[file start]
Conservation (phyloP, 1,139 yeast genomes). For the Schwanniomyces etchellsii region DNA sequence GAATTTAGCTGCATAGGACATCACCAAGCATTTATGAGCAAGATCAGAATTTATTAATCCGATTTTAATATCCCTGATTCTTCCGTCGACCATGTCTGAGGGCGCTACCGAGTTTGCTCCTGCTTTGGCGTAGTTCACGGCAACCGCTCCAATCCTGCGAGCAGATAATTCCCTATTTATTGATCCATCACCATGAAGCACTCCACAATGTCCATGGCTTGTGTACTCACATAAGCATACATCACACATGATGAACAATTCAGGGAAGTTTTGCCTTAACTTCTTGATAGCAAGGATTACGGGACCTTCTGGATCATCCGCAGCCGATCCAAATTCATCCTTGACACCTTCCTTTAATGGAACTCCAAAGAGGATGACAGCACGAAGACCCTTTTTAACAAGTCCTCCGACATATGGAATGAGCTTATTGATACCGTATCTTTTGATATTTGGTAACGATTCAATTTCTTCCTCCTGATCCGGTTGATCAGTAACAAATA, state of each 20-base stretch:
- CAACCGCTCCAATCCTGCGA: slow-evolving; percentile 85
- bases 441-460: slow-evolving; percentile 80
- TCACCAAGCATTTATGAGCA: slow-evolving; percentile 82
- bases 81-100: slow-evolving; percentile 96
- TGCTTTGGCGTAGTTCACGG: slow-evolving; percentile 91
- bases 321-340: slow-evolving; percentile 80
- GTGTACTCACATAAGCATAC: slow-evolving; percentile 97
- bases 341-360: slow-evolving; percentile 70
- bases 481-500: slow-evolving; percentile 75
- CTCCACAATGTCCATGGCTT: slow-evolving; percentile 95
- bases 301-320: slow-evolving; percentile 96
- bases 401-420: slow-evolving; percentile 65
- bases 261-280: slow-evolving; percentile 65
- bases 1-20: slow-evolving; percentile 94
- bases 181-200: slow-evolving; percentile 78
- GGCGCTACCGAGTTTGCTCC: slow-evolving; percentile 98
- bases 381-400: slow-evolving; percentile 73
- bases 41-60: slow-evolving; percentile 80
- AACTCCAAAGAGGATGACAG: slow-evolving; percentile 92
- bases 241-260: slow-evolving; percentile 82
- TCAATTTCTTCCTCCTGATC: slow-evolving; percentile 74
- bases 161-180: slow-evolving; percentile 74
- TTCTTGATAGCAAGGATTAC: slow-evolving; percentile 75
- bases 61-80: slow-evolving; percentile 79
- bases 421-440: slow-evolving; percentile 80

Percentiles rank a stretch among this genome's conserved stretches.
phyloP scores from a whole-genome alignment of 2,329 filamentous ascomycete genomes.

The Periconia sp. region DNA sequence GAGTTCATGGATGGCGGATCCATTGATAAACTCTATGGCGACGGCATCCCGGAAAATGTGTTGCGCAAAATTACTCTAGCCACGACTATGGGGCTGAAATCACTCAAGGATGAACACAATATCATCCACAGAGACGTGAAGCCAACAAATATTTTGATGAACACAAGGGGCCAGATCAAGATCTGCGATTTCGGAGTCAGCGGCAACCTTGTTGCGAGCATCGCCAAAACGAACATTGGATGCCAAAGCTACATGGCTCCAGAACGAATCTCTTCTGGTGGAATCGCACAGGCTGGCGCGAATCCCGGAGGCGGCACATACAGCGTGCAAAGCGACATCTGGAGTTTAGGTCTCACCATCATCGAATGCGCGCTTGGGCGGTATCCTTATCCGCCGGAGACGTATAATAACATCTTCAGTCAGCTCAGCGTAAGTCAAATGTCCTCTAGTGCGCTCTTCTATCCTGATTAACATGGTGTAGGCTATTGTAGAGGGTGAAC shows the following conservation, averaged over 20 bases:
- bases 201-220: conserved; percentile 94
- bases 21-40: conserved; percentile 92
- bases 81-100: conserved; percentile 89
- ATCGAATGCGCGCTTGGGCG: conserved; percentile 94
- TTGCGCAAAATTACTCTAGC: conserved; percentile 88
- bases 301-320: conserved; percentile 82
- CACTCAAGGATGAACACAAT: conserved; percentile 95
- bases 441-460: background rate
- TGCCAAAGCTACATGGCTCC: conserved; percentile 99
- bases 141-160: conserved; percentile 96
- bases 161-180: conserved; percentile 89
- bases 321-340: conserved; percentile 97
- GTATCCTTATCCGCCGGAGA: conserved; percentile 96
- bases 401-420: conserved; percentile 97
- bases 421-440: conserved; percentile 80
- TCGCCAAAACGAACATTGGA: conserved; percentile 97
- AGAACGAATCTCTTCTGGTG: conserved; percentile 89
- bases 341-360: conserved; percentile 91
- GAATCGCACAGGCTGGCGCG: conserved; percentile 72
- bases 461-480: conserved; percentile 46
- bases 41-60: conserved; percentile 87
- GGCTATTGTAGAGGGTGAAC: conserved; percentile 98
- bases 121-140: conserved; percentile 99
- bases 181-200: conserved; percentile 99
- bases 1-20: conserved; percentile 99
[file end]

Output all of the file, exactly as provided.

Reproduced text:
Conservation (phyloP, 1,139 yeast genomes). For the Schwanniomyces etchellsii region DNA sequence GAATTTAGCTGCATAGGACATCACCAAGCATTTATGAGCAAGATCAGAATTTATTAATCCGATTTTAATATCCCTGATTCTTCCGTCGACCATGTCTGAGGGCGCTACCGAGTTTGCTCCTGCTTTGGCGTAGTTCACGGCAACCGCTCCAATCCTGCGAGCAGATAATTCCCTATTTATTGATCCATCACCATGAAGCACTCCACAATGTCCATGGCTTGTGTACTCACATAAGCATACATCACACATGATGAACAATTCAGGGAAGTTTTGCCTTAACTTCTTGATAGCAAGGATTACGGGACCTTCTGGATCATCCGCAGCCGATCCAAATTCATCCTTGACACCTTCCTTTAATGGAACTCCAAAGAGGATGACAGCACGAAGACCCTTTTTAACAAGTCCTCCGACATATGGAATGAGCTTATTGATACCGTATCTTTTGATATTTGGTAACGATTCAATTTCTTCCTCCTGATCCGGTTGATCAGTAACAAATA, state of each 20-base stretch:
- CAACCGCTCCAATCCTGCGA: slow-evolving; percentile 85
- bases 441-460: slow-evolving; percentile 80
- TCACCAAGCATTTATGAGCA: slow-evolving; percentile 82
- bases 81-100: slow-evolving; percentile 96
- TGCTTTGGCGTAGTTCACGG: slow-evolving; percentile 91
- bases 321-340: slow-evolving; percentile 80
- GTGTACTCACATAAGCATAC: slow-evolving; percentile 97
- bases 341-360: slow-evolving; percentile 70
- bases 481-500: slow-evolving; percentile 75
- CTCCACAATGTCCATGGCTT: slow-evolving; percentile 95
- bases 301-320: slow-evolving; percentile 96
- bases 401-420: slow-evolving; percentile 65
- bases 261-280: slow-evolving; percentile 65
- bases 1-20: slow-evolving; percentile 94
- bases 181-200: slow-evolving; percentile 78
- GGCGCTACCGAGTTTGCTCC: slow-evolving; percentile 98
- bases 381-400: slow-evolving; percentile 73
- bases 41-60: slow-evolving; percentile 80
- AACTCCAAAGAGGATGACAG: slow-evolving; percentile 92
- bases 241-260: slow-evolving; percentile 82
- TCAATTTCTTCCTCCTGATC: slow-evolving; percentile 74
- bases 161-180: slow-evolving; percentile 74
- TTCTTGATAGCAAGGATTAC: slow-evolving; percentile 75
- bases 61-80: slow-evolving; percentile 79
- bases 421-440: slow-evolving; percentile 80

Percentiles rank a stretch among this genome's conserved stretches.
phyloP scores from a whole-genome alignment of 2,329 filamentous ascomycete genomes.

The Periconia sp. region DNA sequence GAGTTCATGGATGGCGGATCCATTGATAAACTCTATGGCGACGGCATCCCGGAAAATGTGTTGCGCAAAATTACTCTAGCCACGACTATGGGGCTGAAATCACTCAAGGATGAACACAATATCATCCACAGAGACGTGAAGCCAACAAATATTTTGATGAACACAAGGGGCCAGATCAAGATCTGCGATTTCGGAGTCAGCGGCAACCTTGTTGCGAGCATCGCCAAAACGAACATTGGATGCCAAAGCTACATGGCTCCAGAACGAATCTCTTCTGGTGGAATCGCACAGGCTGGCGCGAATCCCGGAGGCGGCACATACAGCGTGCAAAGCGACATCTGGAGTTTAGGTCTCACCATCATCGAATGCGCGCTTGGGCGGTATCCTTATCCGCCGGAGACGTATAATAACATCTTCAGTCAGCTCAGCGTAAGTCAAATGTCCTCTAGTGCGCTCTTCTATCCTGATTAACATGGTGTAGGCTATTGTAGAGGGTGAAC shows the following conservation, averaged over 20 bases:
- bases 201-220: conserved; percentile 94
- bases 21-40: conserved; percentile 92
- bases 81-100: conserved; percentile 89
- ATCGAATGCGCGCTTGGGCG: conserved; percentile 94
- TTGCGCAAAATTACTCTAGC: conserved; percentile 88
- bases 301-320: conserved; percentile 82
- CACTCAAGGATGAACACAAT: conserved; percentile 95
- bases 441-460: background rate
- TGCCAAAGCTACATGGCTCC: conserved; percentile 99
- bases 141-160: conserved; percentile 96
- bases 161-180: conserved; percentile 89
- bases 321-340: conserved; percentile 97
- GTATCCTTATCCGCCGGAGA: conserved; percentile 96
- bases 401-420: conserved; percentile 97
- bases 421-440: conserved; percentile 80
- TCGCCAAAACGAACATTGGA: conserved; percentile 97
- AGAACGAATCTCTTCTGGTG: conserved; percentile 89
- bases 341-360: conserved; percentile 91
- GAATCGCACAGGCTGGCGCG: conserved; percentile 72
- bases 461-480: conserved; percentile 46
- bases 41-60: conserved; percentile 87
- GGCTATTGTAGAGGGTGAAC: conserved; percentile 98
- bases 121-140: conserved; percentile 99
- bases 181-200: conserved; percentile 99
- bases 1-20: conserved; percentile 99